Alternatively, if the center of gravity were slightly below the seat pivot axis, the seat would tend to self-center under gravity which may also be a desirable arrangement in some circumstances. In this case, a continuous force would be required to urge the seat away from the central or neutral steering position.
With reference now to FIG. 2, it will be noted that a steering shaft 30 extends forwardly from the seat 24, internally through the forwardly extending frame member 26, and emerges centrally between the front wheels 12 as shown. Steering shaft 30 steers the front wheels 12 via a conventional steerage linkage 32.
It will thus be understood that pivoting of the seat 24 relative to the frame about the longitudinally extending seat pivot axis (dotted line in FIG. 1) effects steerage of the front wheels via the steering shaft 30 which extends internally through the forwardly extending frame member 26. This will be best understood with reference to FIGS. 3 and 4 which schematically show left and right steerage, respectively.
In the preferred embodiment, a steering damper (not illustrated) is provided such that pivoting of the seat relative to the frame, and hence steerage, is damped. Desirably, the damper is a variable rate damper which can be selectively adjusted by the athlete. At high speed, the steerage would desirably be highly damped for stability, whereas at low speed steerage would be less damped to allow a tighter turning circle.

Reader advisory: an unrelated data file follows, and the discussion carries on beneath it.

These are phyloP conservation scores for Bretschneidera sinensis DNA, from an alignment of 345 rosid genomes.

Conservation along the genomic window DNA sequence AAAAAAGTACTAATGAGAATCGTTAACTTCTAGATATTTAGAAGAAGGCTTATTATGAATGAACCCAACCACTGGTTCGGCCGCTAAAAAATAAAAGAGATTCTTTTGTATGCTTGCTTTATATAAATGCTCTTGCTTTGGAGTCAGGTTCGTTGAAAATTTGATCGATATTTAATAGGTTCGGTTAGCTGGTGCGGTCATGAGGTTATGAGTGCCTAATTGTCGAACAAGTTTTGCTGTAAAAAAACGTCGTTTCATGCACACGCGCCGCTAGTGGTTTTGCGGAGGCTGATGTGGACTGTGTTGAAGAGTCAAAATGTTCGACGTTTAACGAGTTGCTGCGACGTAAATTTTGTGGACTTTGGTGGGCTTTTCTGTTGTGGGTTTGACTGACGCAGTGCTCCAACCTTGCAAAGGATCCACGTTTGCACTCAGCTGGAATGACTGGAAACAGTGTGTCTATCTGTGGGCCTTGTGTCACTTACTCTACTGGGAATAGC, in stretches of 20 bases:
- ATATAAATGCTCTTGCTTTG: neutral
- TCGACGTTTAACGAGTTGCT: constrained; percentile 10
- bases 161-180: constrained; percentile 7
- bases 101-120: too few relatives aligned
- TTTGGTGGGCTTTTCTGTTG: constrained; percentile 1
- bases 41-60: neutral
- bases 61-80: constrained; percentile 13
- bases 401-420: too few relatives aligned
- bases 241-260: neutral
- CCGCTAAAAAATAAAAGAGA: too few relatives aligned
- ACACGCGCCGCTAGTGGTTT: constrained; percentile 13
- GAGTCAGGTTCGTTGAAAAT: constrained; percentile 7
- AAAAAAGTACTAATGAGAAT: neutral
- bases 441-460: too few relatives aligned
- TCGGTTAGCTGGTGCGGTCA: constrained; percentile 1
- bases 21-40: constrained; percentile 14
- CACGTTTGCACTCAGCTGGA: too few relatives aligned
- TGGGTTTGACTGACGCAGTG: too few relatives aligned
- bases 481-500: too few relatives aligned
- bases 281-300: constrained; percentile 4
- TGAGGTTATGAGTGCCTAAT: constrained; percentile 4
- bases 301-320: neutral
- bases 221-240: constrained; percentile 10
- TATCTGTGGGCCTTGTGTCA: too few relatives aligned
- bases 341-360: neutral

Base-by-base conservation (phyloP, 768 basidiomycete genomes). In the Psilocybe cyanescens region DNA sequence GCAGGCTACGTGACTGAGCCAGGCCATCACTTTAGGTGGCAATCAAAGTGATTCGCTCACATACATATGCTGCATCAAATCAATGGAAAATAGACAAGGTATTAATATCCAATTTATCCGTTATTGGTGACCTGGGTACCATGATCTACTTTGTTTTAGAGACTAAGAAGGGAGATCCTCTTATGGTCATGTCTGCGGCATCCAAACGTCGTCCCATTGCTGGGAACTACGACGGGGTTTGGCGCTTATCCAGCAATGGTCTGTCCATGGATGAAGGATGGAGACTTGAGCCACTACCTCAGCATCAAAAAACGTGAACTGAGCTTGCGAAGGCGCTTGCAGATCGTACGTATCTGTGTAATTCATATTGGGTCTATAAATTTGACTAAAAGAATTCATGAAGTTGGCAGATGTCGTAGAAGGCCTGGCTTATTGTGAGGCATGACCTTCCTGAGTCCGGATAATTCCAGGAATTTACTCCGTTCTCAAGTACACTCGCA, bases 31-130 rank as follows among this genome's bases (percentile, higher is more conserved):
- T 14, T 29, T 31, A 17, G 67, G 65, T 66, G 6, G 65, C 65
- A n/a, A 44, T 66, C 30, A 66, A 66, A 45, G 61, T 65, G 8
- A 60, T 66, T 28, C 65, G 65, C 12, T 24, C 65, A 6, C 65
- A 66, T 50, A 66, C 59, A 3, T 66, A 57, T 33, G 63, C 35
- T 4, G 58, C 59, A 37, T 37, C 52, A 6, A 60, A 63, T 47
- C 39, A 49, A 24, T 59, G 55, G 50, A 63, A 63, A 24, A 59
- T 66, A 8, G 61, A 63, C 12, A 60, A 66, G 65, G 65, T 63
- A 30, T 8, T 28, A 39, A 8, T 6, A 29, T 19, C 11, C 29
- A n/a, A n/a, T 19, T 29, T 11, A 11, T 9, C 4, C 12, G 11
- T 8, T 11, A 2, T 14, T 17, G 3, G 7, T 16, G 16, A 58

In summary, the present invention provides a steering system in which the user's hands can attend to other tasks during steerage. In the case of a hand cycle, this other task is the cranking of the vehicle and the concurrent generation of tangential forces about the seat pivot axis to control steerage via the tilting of the seat. In the case of a recumbent cycle, the user may hold onto the frame and manipulate braking and gearing, for example.
The present invention has numerous advantages over the prior art. Firstly, steerage is effected through the seat which is controlled by applying continuous tangentially directed forces to the frame. In the case of the hand cycle, this is achieved by applying continuous tangentially directed forces against the cranks 18. Thus, if the athlete wishes to steer left, they direct a rightwardly directed force against the cranks 18 thereby generating a reactive tangential force which tilts the seat 24 to the left and turns the front steering wheels 12 to the left (see FIG. 3). To terminate the left turn, they may apply a leftwardly directed force to the cranks to thereby “pull” themselves back to the upright central or steering-neutral position. Of course, if the center of gravity were below the seat pivot axis, they would tend to return to the neutral position by default under the effect of gravity.
Another advantage of the present invention is that the athlete can continue to crank the hand cranks 18 whilst cornering. In this regard, the tangential force can be applied to the cranks 18 by the athlete without interrupting the cranking action by virtue of the fact that the seat pivot axis lies in a plane which is orthogonal to the cranking drive axis 19. This is a distinct advantage over previously known systems which required a discontinuation of cranking during steering.